A report from CVS Caremark details the ongoing growth of specialty drug spending, both in absolute terms and as a portion of overall pharmaceutical costs. (CVS Caremark Report) Specialty drugs are difficult to categorize; some are viewed as specialty because of route of administration–injection or infused versus oral; and some because of site of administration–in a physician’s office or other outpatient setting. But many specialty drugs are now self-administered. What does tend to group them together is they are larger, more complex molecules and their use often requires not just special attention to administration but monitoring following use. They are usually expensive to develop and a course of treatment is very often thousands, if not tens of thousands of dollars. While they initially were used to treat rarer diseases, now they are very common as cancer agents and for chronic diseases. For the pharmaceutical manufacturers they have been a godsend; as small molecule, oral drug research hit a dry spell and existing ones went generic, revenues were falling dramatically. Specialty drugs are replacing that lost revenue and will be harder to genericize. For payers, these drugs are difficult to manage because some are typically covered under the pharmacy benefit while many are covered by medical benefits because they are administered in a provider setting.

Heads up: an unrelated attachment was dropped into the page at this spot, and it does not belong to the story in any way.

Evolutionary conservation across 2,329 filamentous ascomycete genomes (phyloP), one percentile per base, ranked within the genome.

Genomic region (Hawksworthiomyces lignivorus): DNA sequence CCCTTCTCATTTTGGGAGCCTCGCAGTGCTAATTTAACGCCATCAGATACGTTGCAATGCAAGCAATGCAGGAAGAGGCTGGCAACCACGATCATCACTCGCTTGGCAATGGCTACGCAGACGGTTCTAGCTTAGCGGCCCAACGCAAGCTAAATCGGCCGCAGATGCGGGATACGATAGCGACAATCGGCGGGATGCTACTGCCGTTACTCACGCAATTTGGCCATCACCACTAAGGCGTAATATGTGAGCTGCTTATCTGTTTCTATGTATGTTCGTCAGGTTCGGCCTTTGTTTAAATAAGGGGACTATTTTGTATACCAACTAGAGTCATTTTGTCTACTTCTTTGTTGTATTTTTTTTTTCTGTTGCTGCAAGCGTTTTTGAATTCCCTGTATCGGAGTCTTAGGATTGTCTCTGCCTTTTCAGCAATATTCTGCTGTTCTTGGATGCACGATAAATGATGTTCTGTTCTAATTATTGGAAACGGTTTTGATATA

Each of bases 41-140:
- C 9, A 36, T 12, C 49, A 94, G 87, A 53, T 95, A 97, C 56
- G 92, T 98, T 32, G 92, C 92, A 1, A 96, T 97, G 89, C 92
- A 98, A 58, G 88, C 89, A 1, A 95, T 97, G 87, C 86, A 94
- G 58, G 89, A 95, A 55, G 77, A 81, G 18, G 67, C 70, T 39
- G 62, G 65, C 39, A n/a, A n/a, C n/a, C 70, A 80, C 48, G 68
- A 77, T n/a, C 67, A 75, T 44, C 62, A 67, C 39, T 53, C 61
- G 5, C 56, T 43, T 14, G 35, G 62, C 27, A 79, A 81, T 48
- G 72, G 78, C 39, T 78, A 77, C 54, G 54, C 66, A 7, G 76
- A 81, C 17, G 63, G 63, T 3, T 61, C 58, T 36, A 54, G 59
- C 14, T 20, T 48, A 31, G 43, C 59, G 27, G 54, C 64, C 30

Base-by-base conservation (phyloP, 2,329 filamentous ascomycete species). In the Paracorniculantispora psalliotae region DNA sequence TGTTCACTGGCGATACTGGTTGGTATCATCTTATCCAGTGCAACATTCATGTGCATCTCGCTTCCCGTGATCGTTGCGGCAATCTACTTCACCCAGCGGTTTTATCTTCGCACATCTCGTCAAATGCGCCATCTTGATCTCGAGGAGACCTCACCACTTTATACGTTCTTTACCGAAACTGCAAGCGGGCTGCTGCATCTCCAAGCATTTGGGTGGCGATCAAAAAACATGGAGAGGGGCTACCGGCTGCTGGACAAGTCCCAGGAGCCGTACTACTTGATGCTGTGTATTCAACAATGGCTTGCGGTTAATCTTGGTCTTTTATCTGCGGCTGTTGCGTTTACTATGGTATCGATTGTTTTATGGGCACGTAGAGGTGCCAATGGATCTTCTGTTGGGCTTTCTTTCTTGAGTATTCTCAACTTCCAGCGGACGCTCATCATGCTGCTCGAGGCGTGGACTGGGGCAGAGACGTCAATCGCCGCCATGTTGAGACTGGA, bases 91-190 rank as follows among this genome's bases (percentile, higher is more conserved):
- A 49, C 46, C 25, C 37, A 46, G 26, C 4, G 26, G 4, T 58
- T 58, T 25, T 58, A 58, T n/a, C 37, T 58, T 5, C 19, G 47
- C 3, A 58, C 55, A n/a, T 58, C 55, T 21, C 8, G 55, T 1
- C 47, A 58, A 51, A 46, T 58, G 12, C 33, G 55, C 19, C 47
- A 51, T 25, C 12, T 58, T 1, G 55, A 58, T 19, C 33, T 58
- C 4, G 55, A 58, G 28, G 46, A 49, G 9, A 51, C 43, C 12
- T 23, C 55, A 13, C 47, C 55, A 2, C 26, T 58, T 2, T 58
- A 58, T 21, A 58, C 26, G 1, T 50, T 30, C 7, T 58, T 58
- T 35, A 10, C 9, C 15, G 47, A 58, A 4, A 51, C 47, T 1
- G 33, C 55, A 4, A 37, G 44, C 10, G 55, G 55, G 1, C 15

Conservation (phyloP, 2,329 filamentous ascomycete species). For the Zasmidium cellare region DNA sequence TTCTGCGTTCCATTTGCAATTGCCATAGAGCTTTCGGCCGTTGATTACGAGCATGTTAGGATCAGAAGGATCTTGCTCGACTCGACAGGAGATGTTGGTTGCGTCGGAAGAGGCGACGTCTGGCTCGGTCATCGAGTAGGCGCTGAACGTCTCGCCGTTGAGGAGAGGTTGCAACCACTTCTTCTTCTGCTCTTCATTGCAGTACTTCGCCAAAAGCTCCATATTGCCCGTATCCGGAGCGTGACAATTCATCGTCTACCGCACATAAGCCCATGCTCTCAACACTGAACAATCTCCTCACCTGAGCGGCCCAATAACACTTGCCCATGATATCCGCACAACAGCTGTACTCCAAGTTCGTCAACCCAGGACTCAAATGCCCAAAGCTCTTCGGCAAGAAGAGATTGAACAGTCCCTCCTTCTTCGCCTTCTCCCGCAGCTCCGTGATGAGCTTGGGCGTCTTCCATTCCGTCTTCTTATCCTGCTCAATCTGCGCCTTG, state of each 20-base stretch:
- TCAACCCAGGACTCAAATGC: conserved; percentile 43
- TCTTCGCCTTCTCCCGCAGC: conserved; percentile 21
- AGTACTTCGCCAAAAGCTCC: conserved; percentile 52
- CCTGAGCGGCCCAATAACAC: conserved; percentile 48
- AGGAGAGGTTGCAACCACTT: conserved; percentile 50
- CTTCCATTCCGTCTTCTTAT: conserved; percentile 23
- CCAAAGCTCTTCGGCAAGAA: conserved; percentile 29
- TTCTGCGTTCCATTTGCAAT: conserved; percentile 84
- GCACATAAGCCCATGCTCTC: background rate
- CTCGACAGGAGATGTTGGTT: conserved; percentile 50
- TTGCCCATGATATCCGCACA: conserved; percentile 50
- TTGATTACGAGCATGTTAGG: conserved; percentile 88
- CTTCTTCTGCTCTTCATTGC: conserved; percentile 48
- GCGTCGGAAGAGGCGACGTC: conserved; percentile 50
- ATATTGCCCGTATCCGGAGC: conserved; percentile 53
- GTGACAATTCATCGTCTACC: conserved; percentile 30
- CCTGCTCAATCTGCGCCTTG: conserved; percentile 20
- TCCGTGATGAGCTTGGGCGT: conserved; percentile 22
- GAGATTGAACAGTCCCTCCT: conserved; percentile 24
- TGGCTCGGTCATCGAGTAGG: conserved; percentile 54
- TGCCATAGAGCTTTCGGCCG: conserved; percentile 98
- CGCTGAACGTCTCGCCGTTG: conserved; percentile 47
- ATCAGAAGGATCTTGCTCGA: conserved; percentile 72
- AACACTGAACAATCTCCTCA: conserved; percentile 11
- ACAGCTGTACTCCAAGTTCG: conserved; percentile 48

The specialty category currently accounts for 25% of all drug spending and is growing in the 15-25% range, while non-specialty per member spending is actually declining slightly. Specialty drugs dominate new launches, and this trend will accelerate as the FDA has initiated its Breakthrough Therapy designation, which dramatically cuts approval times. Spending on specialty pharmacy is projected to rise from $87 billion in 2012 to over $400 billion in 2020. The report describes various approaches payers are taking to try to control spending in this area and be sure use is appropriate. Obviously, plans are attempting to get price concessions and rebates, as they did with brand names. There is almost universal prior authorization and other utilization management techniques for these drugs. Often a sole supplier is used to provide, administer and monitor use of the drug. But all these efforts are likely to do little to stop the soaring use and cost of these drugs, many of which do provide significant benefits for patients. But patients also are bearing more of the cost through higher copays and coinsurance and for many the expense makes them almost unaffordable.